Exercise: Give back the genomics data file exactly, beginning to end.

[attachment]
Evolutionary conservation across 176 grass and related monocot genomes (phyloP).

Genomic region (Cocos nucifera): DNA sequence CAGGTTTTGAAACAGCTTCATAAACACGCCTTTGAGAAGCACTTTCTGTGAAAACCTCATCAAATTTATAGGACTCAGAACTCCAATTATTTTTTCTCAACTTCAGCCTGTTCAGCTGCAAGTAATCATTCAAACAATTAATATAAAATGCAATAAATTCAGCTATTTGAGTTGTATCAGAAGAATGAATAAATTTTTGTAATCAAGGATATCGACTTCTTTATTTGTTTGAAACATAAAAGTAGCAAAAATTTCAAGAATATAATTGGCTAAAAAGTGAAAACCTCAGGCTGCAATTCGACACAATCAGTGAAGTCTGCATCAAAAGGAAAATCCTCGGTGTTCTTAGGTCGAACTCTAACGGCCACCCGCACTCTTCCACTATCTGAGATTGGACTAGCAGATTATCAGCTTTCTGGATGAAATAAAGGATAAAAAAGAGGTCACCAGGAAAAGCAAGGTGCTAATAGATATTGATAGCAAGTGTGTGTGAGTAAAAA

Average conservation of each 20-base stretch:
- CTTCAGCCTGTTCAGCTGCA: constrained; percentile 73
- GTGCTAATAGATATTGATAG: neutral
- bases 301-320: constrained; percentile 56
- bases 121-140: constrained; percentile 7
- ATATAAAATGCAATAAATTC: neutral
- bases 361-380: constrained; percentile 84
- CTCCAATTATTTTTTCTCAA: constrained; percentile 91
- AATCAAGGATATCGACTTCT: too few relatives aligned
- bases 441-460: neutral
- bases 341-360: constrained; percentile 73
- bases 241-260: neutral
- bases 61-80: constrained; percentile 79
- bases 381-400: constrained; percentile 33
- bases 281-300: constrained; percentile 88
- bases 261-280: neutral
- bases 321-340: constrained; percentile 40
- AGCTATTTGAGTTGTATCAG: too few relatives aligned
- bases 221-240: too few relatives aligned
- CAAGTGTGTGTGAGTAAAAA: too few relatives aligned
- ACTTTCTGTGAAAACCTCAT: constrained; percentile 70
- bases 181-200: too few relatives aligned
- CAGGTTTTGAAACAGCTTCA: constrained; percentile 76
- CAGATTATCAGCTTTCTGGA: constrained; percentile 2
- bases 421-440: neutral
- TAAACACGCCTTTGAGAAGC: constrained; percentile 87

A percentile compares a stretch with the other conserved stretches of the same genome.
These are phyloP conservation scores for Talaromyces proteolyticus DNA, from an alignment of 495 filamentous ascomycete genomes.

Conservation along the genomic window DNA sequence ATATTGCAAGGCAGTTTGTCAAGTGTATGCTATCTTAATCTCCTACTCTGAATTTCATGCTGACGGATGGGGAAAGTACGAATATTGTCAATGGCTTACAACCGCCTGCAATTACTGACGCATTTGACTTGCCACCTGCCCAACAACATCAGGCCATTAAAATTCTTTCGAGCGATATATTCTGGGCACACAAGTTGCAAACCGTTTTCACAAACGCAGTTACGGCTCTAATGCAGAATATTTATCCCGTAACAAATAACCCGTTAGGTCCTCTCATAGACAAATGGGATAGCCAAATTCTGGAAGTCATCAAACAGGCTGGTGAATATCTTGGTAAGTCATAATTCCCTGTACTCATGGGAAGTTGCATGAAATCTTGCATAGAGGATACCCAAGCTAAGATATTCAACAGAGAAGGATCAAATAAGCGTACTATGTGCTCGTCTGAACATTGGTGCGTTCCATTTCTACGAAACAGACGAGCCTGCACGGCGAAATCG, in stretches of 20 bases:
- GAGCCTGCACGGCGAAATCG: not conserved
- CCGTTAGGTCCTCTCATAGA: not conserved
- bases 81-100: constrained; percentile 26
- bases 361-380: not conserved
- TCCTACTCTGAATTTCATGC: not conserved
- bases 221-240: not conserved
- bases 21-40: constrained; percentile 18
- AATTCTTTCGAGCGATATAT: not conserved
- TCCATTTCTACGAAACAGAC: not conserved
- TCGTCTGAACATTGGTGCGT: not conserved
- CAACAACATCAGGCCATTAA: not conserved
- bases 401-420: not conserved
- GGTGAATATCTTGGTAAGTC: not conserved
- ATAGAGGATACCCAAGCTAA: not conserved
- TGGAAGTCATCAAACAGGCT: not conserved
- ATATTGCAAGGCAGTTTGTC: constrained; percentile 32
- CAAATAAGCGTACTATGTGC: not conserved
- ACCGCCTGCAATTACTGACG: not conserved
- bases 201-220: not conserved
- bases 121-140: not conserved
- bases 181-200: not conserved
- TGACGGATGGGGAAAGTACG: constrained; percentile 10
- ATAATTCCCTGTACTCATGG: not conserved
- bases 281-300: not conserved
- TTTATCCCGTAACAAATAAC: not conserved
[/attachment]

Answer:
Evolutionary conservation across 176 grass and related monocot genomes (phyloP).

Genomic region (Cocos nucifera): DNA sequence CAGGTTTTGAAACAGCTTCATAAACACGCCTTTGAGAAGCACTTTCTGTGAAAACCTCATCAAATTTATAGGACTCAGAACTCCAATTATTTTTTCTCAACTTCAGCCTGTTCAGCTGCAAGTAATCATTCAAACAATTAATATAAAATGCAATAAATTCAGCTATTTGAGTTGTATCAGAAGAATGAATAAATTTTTGTAATCAAGGATATCGACTTCTTTATTTGTTTGAAACATAAAAGTAGCAAAAATTTCAAGAATATAATTGGCTAAAAAGTGAAAACCTCAGGCTGCAATTCGACACAATCAGTGAAGTCTGCATCAAAAGGAAAATCCTCGGTGTTCTTAGGTCGAACTCTAACGGCCACCCGCACTCTTCCACTATCTGAGATTGGACTAGCAGATTATCAGCTTTCTGGATGAAATAAAGGATAAAAAAGAGGTCACCAGGAAAAGCAAGGTGCTAATAGATATTGATAGCAAGTGTGTGTGAGTAAAAA

Average conservation of each 20-base stretch:
- CTTCAGCCTGTTCAGCTGCA: constrained; percentile 73
- GTGCTAATAGATATTGATAG: neutral
- bases 301-320: constrained; percentile 56
- bases 121-140: constrained; percentile 7
- ATATAAAATGCAATAAATTC: neutral
- bases 361-380: constrained; percentile 84
- CTCCAATTATTTTTTCTCAA: constrained; percentile 91
- AATCAAGGATATCGACTTCT: too few relatives aligned
- bases 441-460: neutral
- bases 341-360: constrained; percentile 73
- bases 241-260: neutral
- bases 61-80: constrained; percentile 79
- bases 381-400: constrained; percentile 33
- bases 281-300: constrained; percentile 88
- bases 261-280: neutral
- bases 321-340: constrained; percentile 40
- AGCTATTTGAGTTGTATCAG: too few relatives aligned
- bases 221-240: too few relatives aligned
- CAAGTGTGTGTGAGTAAAAA: too few relatives aligned
- ACTTTCTGTGAAAACCTCAT: constrained; percentile 70
- bases 181-200: too few relatives aligned
- CAGGTTTTGAAACAGCTTCA: constrained; percentile 76
- CAGATTATCAGCTTTCTGGA: constrained; percentile 2
- bases 421-440: neutral
- TAAACACGCCTTTGAGAAGC: constrained; percentile 87

A percentile compares a stretch with the other conserved stretches of the same genome.
These are phyloP conservation scores for Talaromyces proteolyticus DNA, from an alignment of 495 filamentous ascomycete genomes.

Conservation along the genomic window DNA sequence ATATTGCAAGGCAGTTTGTCAAGTGTATGCTATCTTAATCTCCTACTCTGAATTTCATGCTGACGGATGGGGAAAGTACGAATATTGTCAATGGCTTACAACCGCCTGCAATTACTGACGCATTTGACTTGCCACCTGCCCAACAACATCAGGCCATTAAAATTCTTTCGAGCGATATATTCTGGGCACACAAGTTGCAAACCGTTTTCACAAACGCAGTTACGGCTCTAATGCAGAATATTTATCCCGTAACAAATAACCCGTTAGGTCCTCTCATAGACAAATGGGATAGCCAAATTCTGGAAGTCATCAAACAGGCTGGTGAATATCTTGGTAAGTCATAATTCCCTGTACTCATGGGAAGTTGCATGAAATCTTGCATAGAGGATACCCAAGCTAAGATATTCAACAGAGAAGGATCAAATAAGCGTACTATGTGCTCGTCTGAACATTGGTGCGTTCCATTTCTACGAAACAGACGAGCCTGCACGGCGAAATCG, in stretches of 20 bases:
- GAGCCTGCACGGCGAAATCG: not conserved
- CCGTTAGGTCCTCTCATAGA: not conserved
- bases 81-100: constrained; percentile 26
- bases 361-380: not conserved
- TCCTACTCTGAATTTCATGC: not conserved
- bases 221-240: not conserved
- bases 21-40: constrained; percentile 18
- AATTCTTTCGAGCGATATAT: not conserved
- TCCATTTCTACGAAACAGAC: not conserved
- TCGTCTGAACATTGGTGCGT: not conserved
- CAACAACATCAGGCCATTAA: not conserved
- bases 401-420: not conserved
- GGTGAATATCTTGGTAAGTC: not conserved
- ATAGAGGATACCCAAGCTAA: not conserved
- TGGAAGTCATCAAACAGGCT: not conserved
- ATATTGCAAGGCAGTTTGTC: constrained; percentile 32
- CAAATAAGCGTACTATGTGC: not conserved
- ACCGCCTGCAATTACTGACG: not conserved
- bases 201-220: not conserved
- bases 121-140: not conserved
- bases 181-200: not conserved
- TGACGGATGGGGAAAGTACG: constrained; percentile 10
- ATAATTCCCTGTACTCATGG: not conserved
- bases 281-300: not conserved
- TTTATCCCGTAACAAATAAC: not conserved